New York Nurse Photographed Patients’ Genitals, Pleads Guilty To Felony Charges

New York Nurse Photographed Patients’ Genitals, Pleads Guilty To Felony Charges

A nurse from Fulton, New York will have to spend three years on probation and will lose her license after she photographed an unconscious patient’s genitals.


Onondaga County District Attorney’s Office has filed two felony charges against the 27-year-old Kristen Johnson, who after months of investigation, was found that she sent pictures of two of their patients to her colleagues via text message, Syracuse reported.

According to the report, which cited an official statement from the New York State Education Department, Johnson shared the photo to her colleagues who in turn reported the incident to the authorities of the University Hospital where she works as a registered nurse. The incident prompted an investigation, which lasted nine months.

Johnson then pleaded guilty to two felony charges filed against her, including two counts of second-degree unlawful surveillance and one count of second-degree disseminating unlawful surveillance. During the plea-bargaining agreement, Johnson volunteered to surrender her license to lower her sentence.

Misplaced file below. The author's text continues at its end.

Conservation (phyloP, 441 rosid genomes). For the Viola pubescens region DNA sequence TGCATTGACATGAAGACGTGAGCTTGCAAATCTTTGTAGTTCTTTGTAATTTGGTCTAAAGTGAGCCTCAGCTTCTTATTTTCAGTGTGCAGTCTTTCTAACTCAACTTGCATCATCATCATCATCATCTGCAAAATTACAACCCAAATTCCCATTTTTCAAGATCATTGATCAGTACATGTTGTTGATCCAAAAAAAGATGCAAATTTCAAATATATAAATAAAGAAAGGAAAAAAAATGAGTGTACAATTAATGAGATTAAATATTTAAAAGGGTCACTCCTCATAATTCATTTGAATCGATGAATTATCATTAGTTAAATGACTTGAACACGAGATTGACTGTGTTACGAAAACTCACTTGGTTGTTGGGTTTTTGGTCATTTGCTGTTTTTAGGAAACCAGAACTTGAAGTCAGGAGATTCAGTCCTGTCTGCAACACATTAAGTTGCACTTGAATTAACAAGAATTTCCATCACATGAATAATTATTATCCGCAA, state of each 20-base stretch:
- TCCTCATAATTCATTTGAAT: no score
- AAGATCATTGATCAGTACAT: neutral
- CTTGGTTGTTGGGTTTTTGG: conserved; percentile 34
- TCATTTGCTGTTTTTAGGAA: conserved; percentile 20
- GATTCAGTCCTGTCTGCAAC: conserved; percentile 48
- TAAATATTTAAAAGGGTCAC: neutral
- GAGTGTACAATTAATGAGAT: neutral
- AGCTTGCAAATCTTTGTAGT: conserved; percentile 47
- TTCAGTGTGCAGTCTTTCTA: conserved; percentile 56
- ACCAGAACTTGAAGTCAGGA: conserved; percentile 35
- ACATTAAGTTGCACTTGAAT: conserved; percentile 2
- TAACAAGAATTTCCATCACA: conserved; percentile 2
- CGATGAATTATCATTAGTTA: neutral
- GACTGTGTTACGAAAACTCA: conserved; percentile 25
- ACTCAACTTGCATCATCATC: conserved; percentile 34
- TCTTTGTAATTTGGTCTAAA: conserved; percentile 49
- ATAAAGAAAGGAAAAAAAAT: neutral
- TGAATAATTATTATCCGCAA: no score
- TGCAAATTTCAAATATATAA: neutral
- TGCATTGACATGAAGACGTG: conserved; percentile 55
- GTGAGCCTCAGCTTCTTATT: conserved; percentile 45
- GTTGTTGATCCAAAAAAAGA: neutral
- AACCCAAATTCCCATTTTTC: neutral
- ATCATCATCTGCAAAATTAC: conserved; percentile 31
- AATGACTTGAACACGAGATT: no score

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The report also showed that Johnson video recorded her co-worker who was cleaning a gastrointestinal blood clot of an incapacitated man in March 2014. The District Attorney’s office, then recommended the filing of criminal charges before a City Court after thorough investigation. The nurse was no longer connected with the hospital since the discovery of the incident.

The American Nurses Association (ANA) prohibits any action on the part of a nurse that violates the basic rights of a patient. In its Code of Ethics for Nurses, as published by the NYSED, all nurses are bound to respect the dignity of its patients.

“The nurse, in all professional relationships, practices with compassion and respect for the inherent dignity, worth and uniqueness of every individual, unrestricted by considerations of social or economic status, personal attributes, or the nature of health problems.” the ANA Code of Ethics read.

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